From Pam Rohr, author of Blended but not Broken – Hope and Encouragement for Blended Families:
They say that blood is thicker than water meaning that blood family ties are stronger than other ties. Janet loved her stepson, James, as her own. His birth mom had been in and out of his life, more out than in. And when she did come around, she showed little attention to his interests. She rarely attended a game, was not involved in his schooling; she was more about herself than her son.
Janet was as committed to James as to her own birth kids. When she married James’ father, she determined she would give him a piece of her heart that is only reserved for her kids.
She felt on the outs whenever his birth mom would come around. James was always so happy to see her, he had such big hopes for their relationship. He looked forward to their time together, which is natural. But Janet felt like the birth mom got all the props while she did all the work. After all, she was the one that had been there when he fell down and needed mending and a hug. She sat in the stands rooting him on. She carted him around town and to school, she was the one taking pictures when he went on his first date and it was her car he used to learn how to drive.
But when his birth mom came around, it seemed like Janet took a second seat.
James loves both of his moms and even though a biological parent may be absent and even selfish, children love them. I believe that is a gift God gave to parents, that He put it inside of children to love their parents. Now of course, this can be damaged by the parents over time, but at least while they are young, they just seem to love their parents.
Blood is very thick and in the stepfamily relationship, when a child believes he is loved and committed to, and is important, the child will form a bond that becomes very thick as well.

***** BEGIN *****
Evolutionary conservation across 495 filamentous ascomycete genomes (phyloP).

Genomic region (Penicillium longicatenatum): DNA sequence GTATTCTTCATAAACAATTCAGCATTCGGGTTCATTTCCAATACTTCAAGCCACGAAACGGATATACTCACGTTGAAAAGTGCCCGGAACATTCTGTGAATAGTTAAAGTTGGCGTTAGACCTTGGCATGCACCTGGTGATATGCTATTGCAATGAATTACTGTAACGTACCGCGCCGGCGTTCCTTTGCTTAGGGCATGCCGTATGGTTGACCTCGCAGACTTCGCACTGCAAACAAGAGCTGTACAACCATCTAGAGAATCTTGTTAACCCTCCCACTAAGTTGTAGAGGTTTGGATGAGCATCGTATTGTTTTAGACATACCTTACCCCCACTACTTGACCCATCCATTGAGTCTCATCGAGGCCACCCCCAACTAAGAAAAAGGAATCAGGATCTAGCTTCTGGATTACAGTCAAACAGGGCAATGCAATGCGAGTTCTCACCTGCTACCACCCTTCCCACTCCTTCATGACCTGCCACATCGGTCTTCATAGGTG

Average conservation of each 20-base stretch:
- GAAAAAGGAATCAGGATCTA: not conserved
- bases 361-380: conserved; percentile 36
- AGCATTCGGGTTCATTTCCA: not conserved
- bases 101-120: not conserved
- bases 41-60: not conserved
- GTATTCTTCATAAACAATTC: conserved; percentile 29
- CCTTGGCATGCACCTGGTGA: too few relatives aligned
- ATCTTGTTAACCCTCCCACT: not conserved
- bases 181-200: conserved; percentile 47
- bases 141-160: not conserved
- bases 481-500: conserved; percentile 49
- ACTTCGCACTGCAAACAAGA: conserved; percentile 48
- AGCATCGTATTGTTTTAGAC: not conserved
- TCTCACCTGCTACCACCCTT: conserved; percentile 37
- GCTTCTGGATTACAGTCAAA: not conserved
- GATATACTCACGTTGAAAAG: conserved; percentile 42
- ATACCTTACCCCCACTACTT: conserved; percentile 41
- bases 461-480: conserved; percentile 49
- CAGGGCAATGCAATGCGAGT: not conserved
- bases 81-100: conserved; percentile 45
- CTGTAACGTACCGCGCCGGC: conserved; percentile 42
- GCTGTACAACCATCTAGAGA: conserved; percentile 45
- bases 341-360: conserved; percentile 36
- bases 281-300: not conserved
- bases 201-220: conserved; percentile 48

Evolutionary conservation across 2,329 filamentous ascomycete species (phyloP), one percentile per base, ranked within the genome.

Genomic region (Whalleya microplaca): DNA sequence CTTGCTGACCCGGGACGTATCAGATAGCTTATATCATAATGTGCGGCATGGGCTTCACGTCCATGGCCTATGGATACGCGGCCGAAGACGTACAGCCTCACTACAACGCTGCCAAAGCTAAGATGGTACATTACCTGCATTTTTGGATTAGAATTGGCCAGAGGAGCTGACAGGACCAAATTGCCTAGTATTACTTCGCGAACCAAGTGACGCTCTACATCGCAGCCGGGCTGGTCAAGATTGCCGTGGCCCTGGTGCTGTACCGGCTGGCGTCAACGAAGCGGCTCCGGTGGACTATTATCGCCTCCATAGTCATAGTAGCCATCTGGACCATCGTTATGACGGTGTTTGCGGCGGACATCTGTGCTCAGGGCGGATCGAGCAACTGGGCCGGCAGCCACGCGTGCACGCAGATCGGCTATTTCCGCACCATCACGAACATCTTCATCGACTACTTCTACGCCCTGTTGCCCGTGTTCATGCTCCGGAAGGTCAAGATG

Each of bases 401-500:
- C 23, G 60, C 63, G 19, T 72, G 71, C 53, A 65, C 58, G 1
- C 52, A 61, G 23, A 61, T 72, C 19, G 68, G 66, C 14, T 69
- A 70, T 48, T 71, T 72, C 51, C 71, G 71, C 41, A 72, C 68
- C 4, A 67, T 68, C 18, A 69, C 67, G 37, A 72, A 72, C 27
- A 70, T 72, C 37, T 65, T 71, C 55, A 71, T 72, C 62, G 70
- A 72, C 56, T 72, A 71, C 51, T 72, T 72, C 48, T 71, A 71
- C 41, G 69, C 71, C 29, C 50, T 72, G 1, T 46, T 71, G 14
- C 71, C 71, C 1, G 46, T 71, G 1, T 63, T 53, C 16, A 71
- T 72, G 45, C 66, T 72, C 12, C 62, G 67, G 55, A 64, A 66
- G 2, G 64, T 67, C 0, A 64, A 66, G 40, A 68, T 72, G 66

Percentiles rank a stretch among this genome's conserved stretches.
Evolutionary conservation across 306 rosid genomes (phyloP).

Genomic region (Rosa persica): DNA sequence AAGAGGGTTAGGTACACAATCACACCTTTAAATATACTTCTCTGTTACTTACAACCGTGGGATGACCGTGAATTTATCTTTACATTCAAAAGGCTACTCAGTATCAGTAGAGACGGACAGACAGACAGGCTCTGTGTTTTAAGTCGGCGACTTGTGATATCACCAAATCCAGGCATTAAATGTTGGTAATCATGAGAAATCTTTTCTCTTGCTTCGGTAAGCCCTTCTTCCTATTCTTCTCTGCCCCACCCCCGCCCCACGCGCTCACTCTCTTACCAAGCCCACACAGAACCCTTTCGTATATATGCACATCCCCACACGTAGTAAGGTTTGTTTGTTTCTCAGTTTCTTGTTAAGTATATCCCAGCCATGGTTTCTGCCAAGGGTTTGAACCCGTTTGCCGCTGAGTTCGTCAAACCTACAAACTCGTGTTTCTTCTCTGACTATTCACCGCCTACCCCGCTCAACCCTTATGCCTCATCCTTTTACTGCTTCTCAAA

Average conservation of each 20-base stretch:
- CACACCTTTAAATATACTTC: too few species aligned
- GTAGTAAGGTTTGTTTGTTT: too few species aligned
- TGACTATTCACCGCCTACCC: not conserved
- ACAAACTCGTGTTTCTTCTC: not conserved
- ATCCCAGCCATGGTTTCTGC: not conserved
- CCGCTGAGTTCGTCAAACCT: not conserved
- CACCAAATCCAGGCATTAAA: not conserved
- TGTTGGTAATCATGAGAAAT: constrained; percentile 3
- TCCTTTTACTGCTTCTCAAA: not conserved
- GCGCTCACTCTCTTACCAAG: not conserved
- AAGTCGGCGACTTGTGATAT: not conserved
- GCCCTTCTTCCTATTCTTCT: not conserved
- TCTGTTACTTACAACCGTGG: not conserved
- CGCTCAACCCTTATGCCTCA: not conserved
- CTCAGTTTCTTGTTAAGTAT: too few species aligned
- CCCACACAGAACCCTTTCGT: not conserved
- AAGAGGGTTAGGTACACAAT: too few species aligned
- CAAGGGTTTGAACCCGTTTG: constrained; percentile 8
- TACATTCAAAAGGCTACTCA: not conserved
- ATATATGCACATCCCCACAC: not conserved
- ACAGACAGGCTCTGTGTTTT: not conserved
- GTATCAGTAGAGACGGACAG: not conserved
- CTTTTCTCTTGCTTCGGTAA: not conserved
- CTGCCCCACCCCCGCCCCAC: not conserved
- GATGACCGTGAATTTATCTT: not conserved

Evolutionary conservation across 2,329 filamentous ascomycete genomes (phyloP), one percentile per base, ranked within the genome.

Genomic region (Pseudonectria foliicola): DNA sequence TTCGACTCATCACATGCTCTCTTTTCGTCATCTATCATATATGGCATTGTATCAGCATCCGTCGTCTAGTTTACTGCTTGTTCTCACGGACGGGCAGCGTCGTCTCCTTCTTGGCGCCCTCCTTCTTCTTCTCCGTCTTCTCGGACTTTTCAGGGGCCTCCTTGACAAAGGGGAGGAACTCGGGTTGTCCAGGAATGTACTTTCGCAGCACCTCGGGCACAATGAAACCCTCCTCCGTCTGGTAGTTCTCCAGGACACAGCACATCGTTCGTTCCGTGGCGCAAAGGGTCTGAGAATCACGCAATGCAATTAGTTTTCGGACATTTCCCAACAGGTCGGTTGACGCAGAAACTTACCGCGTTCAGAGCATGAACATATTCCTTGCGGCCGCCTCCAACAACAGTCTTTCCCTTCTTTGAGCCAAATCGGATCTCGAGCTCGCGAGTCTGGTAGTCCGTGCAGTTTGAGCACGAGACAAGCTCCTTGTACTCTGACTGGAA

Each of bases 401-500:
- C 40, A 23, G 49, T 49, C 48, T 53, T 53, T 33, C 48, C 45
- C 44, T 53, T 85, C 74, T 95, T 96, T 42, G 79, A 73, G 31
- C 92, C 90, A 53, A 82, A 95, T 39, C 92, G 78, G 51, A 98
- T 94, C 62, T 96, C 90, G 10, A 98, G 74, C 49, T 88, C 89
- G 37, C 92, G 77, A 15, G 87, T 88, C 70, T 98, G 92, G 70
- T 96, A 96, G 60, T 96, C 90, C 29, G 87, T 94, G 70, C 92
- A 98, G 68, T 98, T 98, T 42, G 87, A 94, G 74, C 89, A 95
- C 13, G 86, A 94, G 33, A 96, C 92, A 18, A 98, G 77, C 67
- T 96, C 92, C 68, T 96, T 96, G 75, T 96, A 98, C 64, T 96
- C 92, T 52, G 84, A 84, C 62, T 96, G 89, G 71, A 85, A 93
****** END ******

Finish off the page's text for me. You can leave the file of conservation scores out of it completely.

I had always thought about what our adopted son would do at his wedding, whether he would dance with me first or his birth mom. When we adopted Nelson, my brother who was a single full-time dad, had just died. Nelson’s birth mom chose not to take him but she was raising his half-brother. This hurt Nelson to the core. But we were very happy to bring him into our family. Nelson and his mother did have some visitations but not regularly. She came in and out of his life. But in my husband and my hearts, Nelson became our boy. He asked us if he could call us mom and dad and of course we said yes.
When Nelson grew up, I would ponder in my heart what he would do on his wedding day; who would he want to dance with first for the mother/son dance. I hoped he would want to dance with me first because I felt like his mom. I was devoted to him and I had poured so much into him. But I never said a word – that was his choice and his decision to make.
Now we get to the good part: On his wedding day, he gave my husband and I the seat of honor. And he danced with me first. It was a reward that blessed my heart so deeply. And the song he picked out for us to dance to was beautiful and sentimental. The hard work and commitment was rewarded on that day. It’s a memory I still treasure.
So blood is very thick but commitment and love can penetrate a heart to bring about some “thickness” as well.
We all can be welcomed into God’s family through the blood of His Dear Son. When Jesus blood is applied to our lives for the redemption of our sins, we become part of God’s family. His blood may not be coursing through our veins but we can be just as much a part of His family as His Only Begotten Son because of what He did at the cross for us. So we are grafted into His family, in the same way, let us work to graft those given to us in step relationships into our hearts and families.
Until next time, please check out my website www.nouveaulifecoaching.com, and God bless you as you blend your stepfamily.
For more encouraging and engaging podcasts and videos, visit the E-Squared Media Network at www.e2medianetwork.com.